EPMEPM: Customer Service

How well do you treat your tenants?

As the age old saying goes, “Treat others as you would like to be treated”. It is simple enough and easy enough to put into practice, yet, in the world of renting, this isn’t always the culture emanating from our property management departments towards our tenants. Tracey Bulmer explains why this needs to change.

As the age old saying goes, “Treat others as you would like to be treated”. It is simple enough and easy enough to put into practice, yet, in the world of renting, this isn’t always the culture emanating from our property management departments towards our tenants. Tracey Bulmer explains why this needs to change.

The importance of a having a rent roll and a successful property management department has certainly evolved over the years to a point now where it has moved from the poor cousin in the back corner of the office to a front runner producing income and a great asset to have when the sales market is tough.

As the age old saying does, “Treat others as you would like to be treated”. It simple enough and easy enough to put into practice, yet, in the world of renting, this isn’t always the culture emanating from our property management departments towards our tenants. This isn’t the case with every office but there is definitely more work needed in this area and educating staff and taking them aware is obviously the first step.

Having worked in the industry for a number of years and being a homeowner, it was only when I relocated interstate and decided to rent first before buying, I experienced first-hand how it felt to be treated as a tenant. I was shocked and it really made me wonder if I was guilty of the same practices.

On entering one office and enquiring about rentals, the receptionist did not even lift her head and acknowledge me, but merely pointed where the rent list stand was. Another agency had a bright, happy and enthusiastic salesman greet me at the door and as soon as I advised I was looking for a rental, he had turned and walked off before I could even finish my sentence. I then had agents not turn up for booked appointments only to be told when I phoned in to the office to see where the agent was, that an application had been approved that the morning and they were no longer going to hold the inspection.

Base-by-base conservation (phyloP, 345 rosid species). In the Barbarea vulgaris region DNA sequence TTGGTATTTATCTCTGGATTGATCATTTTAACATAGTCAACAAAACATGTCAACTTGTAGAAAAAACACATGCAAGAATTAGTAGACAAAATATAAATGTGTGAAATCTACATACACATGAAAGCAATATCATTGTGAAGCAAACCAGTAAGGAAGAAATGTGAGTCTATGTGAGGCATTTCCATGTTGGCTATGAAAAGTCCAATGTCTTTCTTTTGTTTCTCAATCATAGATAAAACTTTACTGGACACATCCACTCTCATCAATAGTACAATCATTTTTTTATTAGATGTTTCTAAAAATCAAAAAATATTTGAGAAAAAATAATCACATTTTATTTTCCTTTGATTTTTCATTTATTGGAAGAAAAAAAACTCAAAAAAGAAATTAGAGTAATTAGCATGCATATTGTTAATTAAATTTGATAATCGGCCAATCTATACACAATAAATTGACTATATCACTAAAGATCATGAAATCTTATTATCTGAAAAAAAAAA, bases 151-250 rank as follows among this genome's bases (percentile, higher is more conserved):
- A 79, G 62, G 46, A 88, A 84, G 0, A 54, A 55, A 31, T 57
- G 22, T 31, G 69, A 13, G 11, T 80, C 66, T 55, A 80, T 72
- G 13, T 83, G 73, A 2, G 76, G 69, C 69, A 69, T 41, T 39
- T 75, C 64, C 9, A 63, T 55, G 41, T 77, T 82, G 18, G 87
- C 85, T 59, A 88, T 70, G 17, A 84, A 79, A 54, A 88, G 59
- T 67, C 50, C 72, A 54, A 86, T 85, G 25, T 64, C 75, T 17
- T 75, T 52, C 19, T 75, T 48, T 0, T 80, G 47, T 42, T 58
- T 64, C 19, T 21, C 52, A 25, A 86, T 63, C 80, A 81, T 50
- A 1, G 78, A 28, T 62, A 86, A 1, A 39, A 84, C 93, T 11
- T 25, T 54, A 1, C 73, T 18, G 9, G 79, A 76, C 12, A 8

Old school training has always focused on giving us advice on how to give our landlords A1 service and meet all their needs and expectations over and beyond, which I by no means disagree with, but what about your tenants? Are your tenants being given the same service and if they aren’t, why not?

Have you stopped and considered who are renting your properties? Not every tenant has to rent due to his or her financial circumstances, there are many people who simply choose to rent, so they can choose their lifestyle. For example, people don’t want to be tied down to heavy mortgages with a house in suburbia, if they can pay the same in rent and live by the beach or the golf course. They choose to rent to create the lifestyle they want.

Economics aside though, your tenants’ word of mouth is just as important as your landlords when it comes to being an advocate for your business. So why not add value to your business, by adding value to your tenants experience when they are renting through you? What do you have to lose?